Eske Rex (born 1977) is embracing the fields of art, design and architecture and he has exhibited in both contexts, including the Danish Artists’ Autumn Exhibition in 2010, the Spring Exhibition at Charlottenborg in 2010 and The Cabinetmakers’ Autumn Exhibition at Ny Carlsberg Glyptotek in 2009. In 2011, Rex exhibited at the Triennale Design Museum in Milan, and in 2013, he had his first solo show in Paris “Silent Action” in Galerie Maria Wettergren, who also exhibited his “Drawing Machine” in the Carreau du Temple during D’Days and at Design Miami/Basel in 2014. In 2015, Eske Rex was commissioned to create a permanent public sculpture for the International Criminal Court, The Hague, Netherlands.
Through the years, Danish artist Eske Rex has developed a body of work where practices from architecture, art, design and craft are intertwined and unfolded within sculpture and installation. The works of art stem, despite their clear and ethereal expression, therefore from a more complex origin. They often take their point of departure in one or two main materials, that are worked to the limits of their inherent ability; fabric is stretched and wood split to the point of breach and their primary characteristics are laid bare in the demonstration of the condensed definite matter. Simple and stylistic, they are cleaned and processed of excess elements in order to concentrate on experiencing the materials of which the works are made. For the same reason they give what can be referred to as a found poetic silence in their presence.
The works are carried both by a conceptual idea and by the materials and the craftsmanship, and they are decidedly discursive in their analogue and apolitical statements. Works such as Unfolded Plank, Vorschub and Pull are pieces in series that examine the effects of force caused by tension between materials and space. They are overextended, stretched, split and placed on the verge of collapse. There are no stated explanations – all transfer of information happens on an aesthetic and sensuous level. The traces of craft and the attention to materials sensuously combine the tangible and near with metaphysical, essential and universal matters. The simple materials reflect universal states of mind and situations and link the piece to a metaphysical world, while the craft’s distinct imprints open up for a present and intimate character. Motion is essential in Rex´ works. Even motionless sculptures such as Tensioned Wood have a shape and a material that animate the surrounding space. The work has a strength which gives it an identity, an own-ness.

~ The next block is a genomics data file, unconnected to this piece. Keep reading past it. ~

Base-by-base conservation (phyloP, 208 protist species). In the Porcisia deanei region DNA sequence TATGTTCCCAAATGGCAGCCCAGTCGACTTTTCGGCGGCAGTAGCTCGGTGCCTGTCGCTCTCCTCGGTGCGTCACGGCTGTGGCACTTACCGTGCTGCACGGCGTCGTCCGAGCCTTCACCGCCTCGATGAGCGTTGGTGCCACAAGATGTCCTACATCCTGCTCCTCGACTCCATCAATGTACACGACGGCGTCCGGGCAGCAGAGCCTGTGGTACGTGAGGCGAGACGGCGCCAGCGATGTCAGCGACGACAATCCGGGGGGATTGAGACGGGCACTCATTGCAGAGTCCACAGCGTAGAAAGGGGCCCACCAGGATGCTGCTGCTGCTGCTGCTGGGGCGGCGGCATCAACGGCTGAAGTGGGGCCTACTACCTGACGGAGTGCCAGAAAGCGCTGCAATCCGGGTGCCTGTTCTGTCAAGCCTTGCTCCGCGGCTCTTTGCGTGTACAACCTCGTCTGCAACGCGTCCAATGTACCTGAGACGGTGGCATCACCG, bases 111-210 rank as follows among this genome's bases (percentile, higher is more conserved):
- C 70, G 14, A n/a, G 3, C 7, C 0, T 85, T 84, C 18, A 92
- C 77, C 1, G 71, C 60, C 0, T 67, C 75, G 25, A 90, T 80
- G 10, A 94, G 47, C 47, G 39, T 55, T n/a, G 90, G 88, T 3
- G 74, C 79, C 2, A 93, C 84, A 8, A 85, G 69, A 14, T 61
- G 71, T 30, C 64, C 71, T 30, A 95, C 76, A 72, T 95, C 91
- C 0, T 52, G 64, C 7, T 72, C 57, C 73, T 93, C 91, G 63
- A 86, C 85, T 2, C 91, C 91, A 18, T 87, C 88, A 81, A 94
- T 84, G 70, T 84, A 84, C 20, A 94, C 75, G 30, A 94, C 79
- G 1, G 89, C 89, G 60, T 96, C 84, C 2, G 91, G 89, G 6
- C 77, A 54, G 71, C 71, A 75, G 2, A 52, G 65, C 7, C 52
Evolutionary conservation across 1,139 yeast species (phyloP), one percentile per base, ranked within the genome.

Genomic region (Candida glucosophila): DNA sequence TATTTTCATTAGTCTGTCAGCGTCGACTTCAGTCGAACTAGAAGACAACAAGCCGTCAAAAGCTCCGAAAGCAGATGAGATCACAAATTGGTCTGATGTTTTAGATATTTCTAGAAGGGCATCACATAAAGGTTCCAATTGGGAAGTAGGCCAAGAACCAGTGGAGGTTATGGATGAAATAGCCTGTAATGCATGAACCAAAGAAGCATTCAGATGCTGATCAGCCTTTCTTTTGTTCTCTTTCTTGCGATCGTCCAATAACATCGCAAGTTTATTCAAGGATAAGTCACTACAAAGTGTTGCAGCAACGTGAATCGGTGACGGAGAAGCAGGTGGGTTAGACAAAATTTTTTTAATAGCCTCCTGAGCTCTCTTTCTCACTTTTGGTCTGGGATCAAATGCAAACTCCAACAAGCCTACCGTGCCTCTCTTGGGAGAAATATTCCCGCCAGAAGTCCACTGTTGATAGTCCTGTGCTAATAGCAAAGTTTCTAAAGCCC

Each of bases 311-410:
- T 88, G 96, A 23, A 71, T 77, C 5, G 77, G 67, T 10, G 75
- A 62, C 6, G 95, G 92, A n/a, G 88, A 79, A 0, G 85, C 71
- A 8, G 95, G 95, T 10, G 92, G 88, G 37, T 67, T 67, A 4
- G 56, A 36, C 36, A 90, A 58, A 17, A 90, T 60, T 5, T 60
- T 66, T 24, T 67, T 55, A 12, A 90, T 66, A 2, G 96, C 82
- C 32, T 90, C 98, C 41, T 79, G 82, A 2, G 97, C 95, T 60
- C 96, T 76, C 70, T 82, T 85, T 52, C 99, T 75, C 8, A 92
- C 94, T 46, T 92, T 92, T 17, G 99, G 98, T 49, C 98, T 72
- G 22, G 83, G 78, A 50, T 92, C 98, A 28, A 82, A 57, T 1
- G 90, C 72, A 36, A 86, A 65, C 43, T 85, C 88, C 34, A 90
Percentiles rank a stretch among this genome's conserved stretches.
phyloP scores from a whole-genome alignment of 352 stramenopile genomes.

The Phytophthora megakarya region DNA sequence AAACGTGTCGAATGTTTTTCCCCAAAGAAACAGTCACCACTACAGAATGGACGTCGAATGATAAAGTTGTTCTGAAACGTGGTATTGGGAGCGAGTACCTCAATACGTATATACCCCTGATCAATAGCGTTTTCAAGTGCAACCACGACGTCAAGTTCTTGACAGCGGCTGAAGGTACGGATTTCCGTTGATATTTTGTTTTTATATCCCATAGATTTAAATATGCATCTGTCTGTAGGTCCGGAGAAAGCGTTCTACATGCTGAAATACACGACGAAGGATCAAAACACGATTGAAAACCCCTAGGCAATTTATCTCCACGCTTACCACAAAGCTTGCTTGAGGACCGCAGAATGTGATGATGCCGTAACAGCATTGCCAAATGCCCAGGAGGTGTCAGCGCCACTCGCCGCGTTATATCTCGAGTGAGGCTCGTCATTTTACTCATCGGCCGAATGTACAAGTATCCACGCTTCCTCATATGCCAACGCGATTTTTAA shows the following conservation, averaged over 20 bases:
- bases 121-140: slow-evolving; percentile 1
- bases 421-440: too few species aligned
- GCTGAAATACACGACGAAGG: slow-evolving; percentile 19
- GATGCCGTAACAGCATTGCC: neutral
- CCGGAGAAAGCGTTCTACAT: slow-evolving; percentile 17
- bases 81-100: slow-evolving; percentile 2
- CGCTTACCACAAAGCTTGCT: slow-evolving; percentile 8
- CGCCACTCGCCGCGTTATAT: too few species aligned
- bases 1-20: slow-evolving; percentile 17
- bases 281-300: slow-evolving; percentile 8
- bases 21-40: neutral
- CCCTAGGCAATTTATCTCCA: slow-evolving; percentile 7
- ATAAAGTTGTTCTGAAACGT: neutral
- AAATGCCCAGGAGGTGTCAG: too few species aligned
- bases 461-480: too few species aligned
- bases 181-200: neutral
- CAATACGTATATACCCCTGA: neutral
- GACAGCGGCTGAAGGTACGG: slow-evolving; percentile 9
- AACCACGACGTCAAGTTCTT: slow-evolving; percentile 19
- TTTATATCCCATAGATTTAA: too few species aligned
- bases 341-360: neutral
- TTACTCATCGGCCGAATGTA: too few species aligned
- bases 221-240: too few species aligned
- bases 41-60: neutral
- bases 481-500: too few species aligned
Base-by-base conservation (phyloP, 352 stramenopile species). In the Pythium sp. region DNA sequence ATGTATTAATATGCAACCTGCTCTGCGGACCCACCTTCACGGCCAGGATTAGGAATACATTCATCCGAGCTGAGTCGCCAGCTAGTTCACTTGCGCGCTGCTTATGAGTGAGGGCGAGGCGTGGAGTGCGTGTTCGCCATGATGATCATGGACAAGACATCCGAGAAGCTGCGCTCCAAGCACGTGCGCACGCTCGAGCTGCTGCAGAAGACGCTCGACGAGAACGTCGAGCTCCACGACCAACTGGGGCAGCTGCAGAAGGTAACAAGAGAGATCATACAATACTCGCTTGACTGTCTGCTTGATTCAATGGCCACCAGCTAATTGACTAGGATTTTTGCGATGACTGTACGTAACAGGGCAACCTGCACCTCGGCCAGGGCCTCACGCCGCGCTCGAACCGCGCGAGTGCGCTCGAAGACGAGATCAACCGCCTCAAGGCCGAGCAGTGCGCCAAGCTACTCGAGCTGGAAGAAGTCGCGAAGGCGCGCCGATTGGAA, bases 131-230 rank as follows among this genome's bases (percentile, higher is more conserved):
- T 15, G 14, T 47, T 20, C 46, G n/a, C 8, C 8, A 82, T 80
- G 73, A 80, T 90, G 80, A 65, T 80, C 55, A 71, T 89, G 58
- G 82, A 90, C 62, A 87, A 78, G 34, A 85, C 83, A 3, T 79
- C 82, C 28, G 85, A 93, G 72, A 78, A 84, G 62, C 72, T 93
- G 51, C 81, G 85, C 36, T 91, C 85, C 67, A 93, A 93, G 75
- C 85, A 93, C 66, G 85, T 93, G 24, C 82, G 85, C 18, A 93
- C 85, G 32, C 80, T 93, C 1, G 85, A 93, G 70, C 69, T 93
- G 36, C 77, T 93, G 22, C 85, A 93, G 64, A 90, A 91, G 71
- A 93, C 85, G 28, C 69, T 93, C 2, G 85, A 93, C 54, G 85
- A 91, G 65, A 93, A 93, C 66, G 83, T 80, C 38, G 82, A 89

The traces of design are from time to time seen in the character of the works as objects, while the element of architecture is visible in their spatial orientation. The functionalism is toned down in Rex’s work, and the laws of physics and its founding effect on our universe are the governing principles. Gravity, magnetism, friction and the mathematical principles are explored in series of works such as Measuring Space and Divided Self. They investigate the effect of forces and the dynamics between the individual components of the piece and the variable element: the visitor. This is for example seen in Space Meter in which a wooden trumpet with an embedded magnet is suspended by a string fixed in a wall and the attraction of the magnet against a hung metal-plate on the opposite wall. The trumpet hovers a few centimeters apart from the metal-plate; vibrates with the visitor’s movements in the space and threatens to loose the magnetic connection to the wall and fall to the ground. The feeling of a point of breach is caused by an almost electric field which creates a sensibility and attention towards the objects in the space. Rex shares traits with some of the modernist artists by a mutual focus on simplicity in the choice of materials and themes and an abstract idiom which outlines universal figures and only in few cases with references to existing known shapes, as for example the bird in Constantin Brancusi’s sculpture or the mask in Rex’s Divided Self. A classical sculpture represents something. Eske Rex more often presents something.
As with Alexander Calder’s mobiles in metal, Rex shapes movement, gravity and force as well as he forms the material, and the material becomes a means to frame and activate these force effects. Rex prolonges a minimalist tradition in which the inherent characteristics of the materials are partaking in the aesthetics. While Brancusi is the sculptor who carves images out of the materials, Rex shapes the sculpture without the weight of the mass. Both have an inherent movement in their objects. Where Rex is working with the framework and Brancusi with the massive body, it is in the compositions essential to see Rex’ work in relation to the poetic shapes of Calder’s mobiles.
(Excerpts from Nina Wöhlk’s text about Eske Rex, 2015)